Torchlight 2 first impressions: breaking ground in Runic's action RPG
When I play RPGs, I create one character and I stick with them. I share an office with people who do things differently: whose first dozen hours with a new game are spent cycling through possibilities, repeating opening areas until something clicks or the game dies of inertia. I commit to my characters because what I enjoy about RPGs is advancement, exploration, and momentum. I'd rather make a decision quickly and see where it takes me than agonise over the choice on offer, which is both why I'm capable of buying trousers very quickly and also why I should never do jury duty.
I've just finished playing the opening two hours of Torchlight 2 for the fourth time in a row. I've levelled each of the game's classes to the point where I feel I know what their deal is. I've killed the same three bosses in a variety of positions, swapped loot around using the shared stash and created a new set of angles from which to take on the rest of the game. I've put off commitment by around eight hours.
I've done this because, frankly, my first impressions of the game weren't great. I came very close to bouncing off Torchlight 2, and I wouldn't be surprised if players picking up the game tonight experience something similar. My full review will come on Monday, but I wanted to put together some initial impressions to explain how I cracked Torchlight 2's outer layer.
An animated intro sets the stage - the first game's Alchemist character has gone bananas, putting the torch to Torchlight and storming off into the wider world. You're promptly plonked into the middle of a rainswept fen, given a path to storm down and an array of rat-men to batter.
So that's one wrecked village, one renegade former protagonist, and one blasted heath to chase them over. Torchlight 2's setup echoes Diablo 2 in the same way that the original game echoed Diablo 1. It's an odd decision, creatively: it works as an homage, but means that the game has to do that much more to set itself apart from its phenomenal forebear and - by extension - Diablo 3. I'd also like to have a heart to heart with whoever decided that all action RPGs need to begin in a shitty field in the middle of nowhere.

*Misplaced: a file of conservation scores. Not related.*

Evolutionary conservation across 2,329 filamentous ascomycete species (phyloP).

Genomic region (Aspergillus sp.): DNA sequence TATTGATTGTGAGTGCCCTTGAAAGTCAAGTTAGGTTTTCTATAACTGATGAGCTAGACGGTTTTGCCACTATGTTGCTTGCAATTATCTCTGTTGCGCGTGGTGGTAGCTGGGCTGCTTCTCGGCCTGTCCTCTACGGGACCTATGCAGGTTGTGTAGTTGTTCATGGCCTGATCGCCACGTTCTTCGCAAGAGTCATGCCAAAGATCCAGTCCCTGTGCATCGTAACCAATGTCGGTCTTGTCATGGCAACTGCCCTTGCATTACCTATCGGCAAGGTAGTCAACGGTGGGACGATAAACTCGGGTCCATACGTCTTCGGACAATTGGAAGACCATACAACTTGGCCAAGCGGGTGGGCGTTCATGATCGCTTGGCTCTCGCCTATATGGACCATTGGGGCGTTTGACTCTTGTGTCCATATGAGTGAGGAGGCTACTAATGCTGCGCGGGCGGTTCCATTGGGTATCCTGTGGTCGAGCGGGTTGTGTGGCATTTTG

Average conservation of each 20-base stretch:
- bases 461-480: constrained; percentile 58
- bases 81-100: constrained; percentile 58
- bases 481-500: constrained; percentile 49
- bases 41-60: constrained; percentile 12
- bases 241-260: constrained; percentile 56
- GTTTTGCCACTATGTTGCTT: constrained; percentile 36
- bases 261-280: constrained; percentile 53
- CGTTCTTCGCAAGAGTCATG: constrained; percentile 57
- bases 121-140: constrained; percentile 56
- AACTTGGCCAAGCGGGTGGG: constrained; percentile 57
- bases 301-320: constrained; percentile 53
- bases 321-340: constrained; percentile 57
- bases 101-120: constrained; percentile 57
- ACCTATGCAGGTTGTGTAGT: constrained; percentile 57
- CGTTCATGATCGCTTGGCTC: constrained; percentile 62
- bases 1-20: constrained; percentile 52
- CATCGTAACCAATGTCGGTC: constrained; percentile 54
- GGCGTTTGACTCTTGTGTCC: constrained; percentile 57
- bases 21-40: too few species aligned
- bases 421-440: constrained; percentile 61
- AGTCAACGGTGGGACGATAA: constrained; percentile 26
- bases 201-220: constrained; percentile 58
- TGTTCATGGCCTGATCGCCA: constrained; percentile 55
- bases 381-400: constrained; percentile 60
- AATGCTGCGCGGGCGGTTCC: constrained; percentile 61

I started with the Outlander, a hybrid mage and ranged DPS class that on the surface closely resembles the Vanquisher I played in the original game.
Popping shots at my first few rat-men, something immediately felt slightly off. There's a delay between clicking and attacking determined by the speed of your weapon, something that Torchlight 2 shares with other action-RPGs but that grinds against expectation in the world post Diablo 3. Runic's system is mechanically sound but just doesn't have the punch and splatter that Blizzard spent a decade perfecting. There's a night-and-day difference between the relative resources of the two games, and a comparison of the two has to go far deeper than what it feels like to turn a monster into high-velocity meat: but if you spent your summer in Blizzard's company, you'll need to get comfortable with something slower before Torchlight 2 opens up to you.
The same applies to levelling up. Each new level grants you a set of attribute points to invest in one of four stats and a single skill point to spend. As in the original Torchlight, improving stats allows you to equip gear above your level, which means you're often guided more by the next weapon you want to use than the actual benefits of increasing an attribute.
Stats offer something to every class. The caster-centric Focus attribute, for example, also buffs the chance that a dual-wielding character will strike with both weapons at once. It's nonetheless the case that each point you invest increments your power by a tiny amount: when you're not working towards a particular item, the temptation is just to dump them into whatever looks good at the time. There's certainly depth here but the chief satisfaction of levelling up is stretched out over a character's lifetime, rather than getting a cool new toy with every ding.
The skill system, meanwhile, provides you with active and passive abilities split across three categories. Every class can use every weapon, but many skills are restricted to particular weapon types: so your choice of category has a big influence on what you'll end up wielding. New skills become available across all three categories as you level, so you're free to dabble as you gain in power. Most of your skill points, however, will be spent on ranking up the abilities you already have. As with attribute points, the imperceptible impact this has on your overall power makes each individual point unsatisfying to spend in the short term.